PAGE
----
The Colonies: Claiming a portion of Vodari’s southeastern chain, the Colonies are the result of generations’ worth of settlement by the Southern Nations. They gained greater degrees of independence from their client states due to the prior decades worth of wars, and with said independence came danger. Some ended up virtually abandoned and forced to fend for themselves, and others fell to martial law and civil war.

Faraway Chain sits at a crossroads between the Marradi Archipelago and the Southern Nations, colonized by Veraci merchant houses. Glassworks are a popular industry and is also home to the unique dragon pear fruit that only grows on this island. The colonies are home to a bronze dragon who adopted a human disguise, working as a humble glassblower, as well as the niece of the King of Zavros who knows that her “father” has been replaced by a devil. Besides this being an adventure hook along with said dragon falling in love with her as a protector, another potential quest involves the PCs investigating a lost expedition into a cavern system inhabited by dinosaurs.

Liberty Chain is a gathering of autonomous enclaves so-named for the island of Liberty who sought to break away from Taevaran dominance. Although favored by criminals and other enemies of the Theocracy, Liberty is not like the Pirate Isles and in fact installed its own democratic council system which Taevara is attempting to overthrow via sabotage and assassination. Liberty’s own symbols have been adopted by other anti-establishment groups throughout Vodari. There’s also the island of Aru whose merchant class rules over indentured laborers. The criminal dumping ground of Ethri who hosts rebels in exile from Arushi and whose major industry is harvesting an intoxicating plant species known as jaja bush, while the barren island of Nanti whose few souls are those who wish to live isolated from others. Prosperi which is harshly ruled over by Taevara’s navy, and the nearby Xolenian colony of Tempest is building up a secret army planning on invading Prosperi. Tero which is a religious community dedicated to the god of the same name and hosts both a grand library and a recently unearthed jungle temple dungeon brimming with dark magic.

Vulcani is home to the Xolenian colony of Inferno that mines the volcano’s natural resources. Indigenous fire giants don’t take too kindly to the encroachment of their territory and have struck back violently. Xolen responded by sending even more workers and mercenaries to Inferno, promising high-pay for high-risk work.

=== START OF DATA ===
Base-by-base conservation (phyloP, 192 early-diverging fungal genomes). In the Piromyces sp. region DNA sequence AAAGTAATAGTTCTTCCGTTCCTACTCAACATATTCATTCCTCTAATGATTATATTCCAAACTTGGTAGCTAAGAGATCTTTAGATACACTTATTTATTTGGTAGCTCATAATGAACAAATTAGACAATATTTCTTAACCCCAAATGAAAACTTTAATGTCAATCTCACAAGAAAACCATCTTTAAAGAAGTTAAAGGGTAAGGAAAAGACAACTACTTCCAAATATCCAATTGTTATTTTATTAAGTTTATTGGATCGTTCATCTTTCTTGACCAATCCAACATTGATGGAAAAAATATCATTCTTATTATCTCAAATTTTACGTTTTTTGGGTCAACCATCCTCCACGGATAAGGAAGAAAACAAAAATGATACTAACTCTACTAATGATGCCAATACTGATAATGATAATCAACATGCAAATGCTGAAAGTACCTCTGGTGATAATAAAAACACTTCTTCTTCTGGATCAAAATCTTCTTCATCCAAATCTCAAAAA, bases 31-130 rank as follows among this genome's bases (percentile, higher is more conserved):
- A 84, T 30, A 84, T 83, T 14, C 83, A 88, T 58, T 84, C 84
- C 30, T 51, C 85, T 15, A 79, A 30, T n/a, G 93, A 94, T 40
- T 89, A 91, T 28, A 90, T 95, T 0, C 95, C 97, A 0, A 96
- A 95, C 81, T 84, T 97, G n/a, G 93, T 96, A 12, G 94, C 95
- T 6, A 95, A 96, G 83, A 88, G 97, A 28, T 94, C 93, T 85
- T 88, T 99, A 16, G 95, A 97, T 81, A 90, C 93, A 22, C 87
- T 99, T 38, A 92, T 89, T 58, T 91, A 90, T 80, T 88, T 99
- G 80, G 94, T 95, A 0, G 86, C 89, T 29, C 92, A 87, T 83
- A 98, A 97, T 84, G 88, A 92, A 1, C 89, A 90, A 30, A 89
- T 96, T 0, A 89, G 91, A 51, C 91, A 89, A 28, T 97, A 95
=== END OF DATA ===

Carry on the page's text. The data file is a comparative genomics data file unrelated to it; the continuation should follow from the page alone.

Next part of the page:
The Forest Realm: The islands of the west are home to the majority of the elven race and forest gnomes. Before the destruction of Varanu (which they call Túraterhat, or the Great Parting) the elves lived in relative peace among the western forests. But during the Great Parting they split into different scattered and isolated societies. It was only until the last hundred years that their woodland islands opened up to the rest of Vodari, trading and warring with the other nations in equal measure. The major elven peoples include the Silvari, or high elves, the Naduri, or wood elves, the Lunori, or dark elves, and the Quessari, or sea elves.

Arachni is the homeland of the Lunori elves, who are pretty much drow. Although they still have a preference for darkness and giant spiders who they treat as holy animals, they aren’t necessarily evil or live underground. They live mostly in forest, and their lands are protected by an invisible magical barrier that causes the sky above to be an eternal night. Their islands are closest to the plane of existence known as the Shadowlands, where many monsters of shadow and death come into Vodari via portals

Aubori is full of tropical rainforests, and the Naduri elves live as hunter-gatherer tribes who are led by a Council of Elders composed of the oldest and wisest members of their people. They do have a city of 30,000 whose dwellings are exclusive among the treetops, and there’s growing discontent between the older and younger generations, the latter of whom wish to incorporate foreign ideas and traditions. The Wild Ones are the most radical of said youths, and given that speaking out against the Elders is punishable by exile such conflict may rise to violence in due time.

Fernwa is notable for a small yet significant number of inhabitants from the realms of Faerie due to the island overlapping planar boundaries. Fernwa is a wondrous land full of things that seem possible only in dreams, and time seems to flow differently here.

Leafi has a mixed population of outsider cultures ranging from Naduri elves, Silvari elves, and gnomes who sought to live solitary self-governing lives. Local communities are autonomous that never grow larger than a village due to a common agreement,* and government structures differ but share in common non-interventionist and individualist values. The island is home to many dangerous monsters, and the inhabitants are incapable (and unwilling) to mount a unified assault against them, so for now villagers opt to avoid the more dangerous areas. There is an order of pegasus-riding paladins known as the Sky Knights who travel between the communities, saving people from dangers when the time comes but otherwise serving as a sort of pseudo-military in reserve.

*when a population grows too large a portion splits off to found a new village.